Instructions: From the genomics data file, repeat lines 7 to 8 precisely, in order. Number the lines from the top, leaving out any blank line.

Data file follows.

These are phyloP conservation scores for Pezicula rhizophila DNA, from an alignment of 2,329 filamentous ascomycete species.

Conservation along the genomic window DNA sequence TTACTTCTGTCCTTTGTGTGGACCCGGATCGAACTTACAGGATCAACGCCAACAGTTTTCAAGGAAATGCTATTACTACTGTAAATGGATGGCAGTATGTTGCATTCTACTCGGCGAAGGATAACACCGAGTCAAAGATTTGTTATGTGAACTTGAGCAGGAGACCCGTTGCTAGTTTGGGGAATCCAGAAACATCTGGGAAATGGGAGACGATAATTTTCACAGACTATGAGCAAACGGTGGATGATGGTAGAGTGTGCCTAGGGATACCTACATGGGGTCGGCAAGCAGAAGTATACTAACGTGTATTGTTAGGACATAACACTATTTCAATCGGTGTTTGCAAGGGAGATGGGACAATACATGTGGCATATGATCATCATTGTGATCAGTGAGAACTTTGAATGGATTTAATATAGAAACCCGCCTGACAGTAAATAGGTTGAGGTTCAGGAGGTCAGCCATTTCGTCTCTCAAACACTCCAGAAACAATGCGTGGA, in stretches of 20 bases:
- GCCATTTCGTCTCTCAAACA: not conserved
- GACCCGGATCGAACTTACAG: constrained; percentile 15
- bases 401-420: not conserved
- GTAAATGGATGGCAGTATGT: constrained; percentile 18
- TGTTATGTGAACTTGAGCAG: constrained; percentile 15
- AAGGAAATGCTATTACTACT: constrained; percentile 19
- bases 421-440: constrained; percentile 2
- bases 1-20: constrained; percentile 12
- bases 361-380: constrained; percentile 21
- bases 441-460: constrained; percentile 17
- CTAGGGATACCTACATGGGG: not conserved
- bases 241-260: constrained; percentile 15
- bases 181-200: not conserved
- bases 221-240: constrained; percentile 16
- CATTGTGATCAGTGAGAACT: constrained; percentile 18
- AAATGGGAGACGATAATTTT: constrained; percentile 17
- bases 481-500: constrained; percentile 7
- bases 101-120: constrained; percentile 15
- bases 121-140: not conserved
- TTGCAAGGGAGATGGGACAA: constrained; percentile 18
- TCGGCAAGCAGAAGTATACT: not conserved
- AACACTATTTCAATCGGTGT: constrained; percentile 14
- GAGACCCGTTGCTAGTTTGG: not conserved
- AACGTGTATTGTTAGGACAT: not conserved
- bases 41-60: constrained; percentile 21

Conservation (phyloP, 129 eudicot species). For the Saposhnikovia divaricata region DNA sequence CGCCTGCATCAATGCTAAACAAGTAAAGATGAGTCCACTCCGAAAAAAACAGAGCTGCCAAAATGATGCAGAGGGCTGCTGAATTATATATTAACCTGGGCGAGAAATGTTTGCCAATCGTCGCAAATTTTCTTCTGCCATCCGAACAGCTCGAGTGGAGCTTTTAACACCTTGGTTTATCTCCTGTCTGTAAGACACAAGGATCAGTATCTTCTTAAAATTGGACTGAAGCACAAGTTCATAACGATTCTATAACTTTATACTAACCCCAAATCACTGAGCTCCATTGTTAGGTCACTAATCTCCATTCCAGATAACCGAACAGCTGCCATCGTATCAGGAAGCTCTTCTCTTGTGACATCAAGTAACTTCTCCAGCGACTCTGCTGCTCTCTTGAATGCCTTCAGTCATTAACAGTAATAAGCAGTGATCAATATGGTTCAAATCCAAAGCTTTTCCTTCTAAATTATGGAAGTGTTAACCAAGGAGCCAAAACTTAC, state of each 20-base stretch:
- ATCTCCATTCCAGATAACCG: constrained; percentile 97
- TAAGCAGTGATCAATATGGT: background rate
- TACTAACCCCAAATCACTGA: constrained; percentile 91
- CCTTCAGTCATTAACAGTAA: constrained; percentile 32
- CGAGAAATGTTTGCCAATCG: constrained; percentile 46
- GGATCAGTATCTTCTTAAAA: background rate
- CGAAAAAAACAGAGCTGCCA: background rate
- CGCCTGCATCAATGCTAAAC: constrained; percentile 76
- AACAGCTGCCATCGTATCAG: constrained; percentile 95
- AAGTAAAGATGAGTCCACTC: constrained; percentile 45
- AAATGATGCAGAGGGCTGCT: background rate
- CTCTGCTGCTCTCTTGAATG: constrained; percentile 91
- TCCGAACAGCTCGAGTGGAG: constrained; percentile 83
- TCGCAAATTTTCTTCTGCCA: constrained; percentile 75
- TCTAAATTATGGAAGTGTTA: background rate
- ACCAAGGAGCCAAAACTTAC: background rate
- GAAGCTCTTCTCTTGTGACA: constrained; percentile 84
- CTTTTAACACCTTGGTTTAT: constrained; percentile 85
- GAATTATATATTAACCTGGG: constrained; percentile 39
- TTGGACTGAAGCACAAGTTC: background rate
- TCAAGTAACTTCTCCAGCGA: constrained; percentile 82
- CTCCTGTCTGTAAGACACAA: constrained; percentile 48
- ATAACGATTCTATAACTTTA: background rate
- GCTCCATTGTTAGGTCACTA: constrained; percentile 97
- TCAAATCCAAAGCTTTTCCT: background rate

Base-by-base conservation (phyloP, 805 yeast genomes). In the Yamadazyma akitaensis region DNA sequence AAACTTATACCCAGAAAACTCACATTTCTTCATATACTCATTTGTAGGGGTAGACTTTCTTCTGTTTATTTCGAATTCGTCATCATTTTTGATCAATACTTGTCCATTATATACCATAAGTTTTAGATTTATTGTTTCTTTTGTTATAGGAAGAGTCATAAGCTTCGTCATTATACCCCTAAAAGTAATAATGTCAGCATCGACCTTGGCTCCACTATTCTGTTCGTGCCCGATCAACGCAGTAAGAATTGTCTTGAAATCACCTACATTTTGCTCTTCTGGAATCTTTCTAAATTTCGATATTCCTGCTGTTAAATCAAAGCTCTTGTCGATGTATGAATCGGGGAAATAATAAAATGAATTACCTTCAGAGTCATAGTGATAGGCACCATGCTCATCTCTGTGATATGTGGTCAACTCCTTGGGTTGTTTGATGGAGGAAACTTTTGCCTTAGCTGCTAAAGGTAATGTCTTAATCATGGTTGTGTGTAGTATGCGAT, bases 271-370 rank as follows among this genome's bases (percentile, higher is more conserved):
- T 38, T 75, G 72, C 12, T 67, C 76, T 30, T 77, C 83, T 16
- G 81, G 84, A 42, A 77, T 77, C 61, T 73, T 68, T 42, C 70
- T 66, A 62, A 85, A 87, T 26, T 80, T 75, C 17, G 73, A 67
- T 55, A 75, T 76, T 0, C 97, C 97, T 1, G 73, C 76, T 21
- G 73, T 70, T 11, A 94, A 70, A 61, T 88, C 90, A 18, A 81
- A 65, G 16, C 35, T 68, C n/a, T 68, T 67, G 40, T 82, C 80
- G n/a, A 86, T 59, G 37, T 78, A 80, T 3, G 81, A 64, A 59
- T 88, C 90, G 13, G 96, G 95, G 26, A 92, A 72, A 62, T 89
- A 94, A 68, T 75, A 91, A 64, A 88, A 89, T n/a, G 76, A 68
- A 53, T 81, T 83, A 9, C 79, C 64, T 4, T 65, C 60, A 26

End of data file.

- TGTTATGTGAACTTGAGCAG: constrained; percentile 15
- AAGGAAATGCTATTACTACT: constrained; percentile 19